[2] You might even find a few unfamiliar ingredients lurking within like this pickled crosne (pronounced krone, rhymes with bone). Don’t be startled by its appearance; it’s just a Chinese artichoke and it’s yummy.

[3] Fried Beef with Spicy, as the menu reads. When this hit the table, it looked like it might be a chewy, dry jerky similar to Nepalese sukuti. Nope. A little crispy on the outside, but tender on the inside with a medium spice level and surrounded by caramelized onions, it was another winner.

Trust me, you don’t want to miss Asian Bowl. Order from the Curry and Group A à la carte sections of the menu along with some clearly identified soups, and you’ll be as blown away we were on that frosty afternoon.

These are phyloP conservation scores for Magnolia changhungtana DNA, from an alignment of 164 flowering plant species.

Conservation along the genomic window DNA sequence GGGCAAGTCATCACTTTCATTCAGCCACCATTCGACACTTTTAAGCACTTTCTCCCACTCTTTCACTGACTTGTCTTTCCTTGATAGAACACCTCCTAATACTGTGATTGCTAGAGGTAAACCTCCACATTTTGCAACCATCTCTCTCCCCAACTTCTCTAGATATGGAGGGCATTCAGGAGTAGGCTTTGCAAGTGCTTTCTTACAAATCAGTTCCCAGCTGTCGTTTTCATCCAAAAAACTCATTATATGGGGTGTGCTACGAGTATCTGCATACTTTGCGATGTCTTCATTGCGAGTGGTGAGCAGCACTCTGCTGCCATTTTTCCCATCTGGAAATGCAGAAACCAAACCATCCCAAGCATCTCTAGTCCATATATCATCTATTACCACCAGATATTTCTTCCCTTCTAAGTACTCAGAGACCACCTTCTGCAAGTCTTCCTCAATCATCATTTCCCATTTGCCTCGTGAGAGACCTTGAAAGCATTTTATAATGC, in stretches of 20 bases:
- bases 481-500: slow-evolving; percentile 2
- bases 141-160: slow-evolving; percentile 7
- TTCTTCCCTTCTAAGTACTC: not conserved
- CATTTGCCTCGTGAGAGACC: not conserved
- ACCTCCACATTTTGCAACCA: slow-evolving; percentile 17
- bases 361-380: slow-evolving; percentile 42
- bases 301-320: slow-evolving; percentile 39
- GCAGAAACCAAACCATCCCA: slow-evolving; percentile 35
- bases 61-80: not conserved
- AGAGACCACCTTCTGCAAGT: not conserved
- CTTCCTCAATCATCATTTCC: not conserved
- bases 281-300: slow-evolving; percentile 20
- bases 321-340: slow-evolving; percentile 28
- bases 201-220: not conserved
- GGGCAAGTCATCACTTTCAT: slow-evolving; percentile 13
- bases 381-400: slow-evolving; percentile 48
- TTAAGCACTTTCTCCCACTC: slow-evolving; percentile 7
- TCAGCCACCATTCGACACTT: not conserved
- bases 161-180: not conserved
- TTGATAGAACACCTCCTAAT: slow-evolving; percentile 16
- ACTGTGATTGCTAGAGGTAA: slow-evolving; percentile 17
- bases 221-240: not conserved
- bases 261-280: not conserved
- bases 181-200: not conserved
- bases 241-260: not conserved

I promise.

More to come tomorrow.

Major h/t to Joe DiStefano (chopsticksandmarrow.com) and Dave Cook (eatingintranslation.com).
 
 

More Mitsuwa

Instagram Post 3/4/2019

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In addition to the specialty shops and restaurants that accompany their extensive selection of Japanese packaged and prepared foods, Mitsuwa Marketplace, 595 River Road, Edgewater, NJ plays host to a series of promotional events. Currently, for example, three exhibitors from Japan are presenting bespoke Japanese sweets, premium dashi (Japanese soup stock), and luxurious seafood bento. The products are available for a limited time at the store and, I was told, once they go back to Japan, so does the opportunity to sample them locally.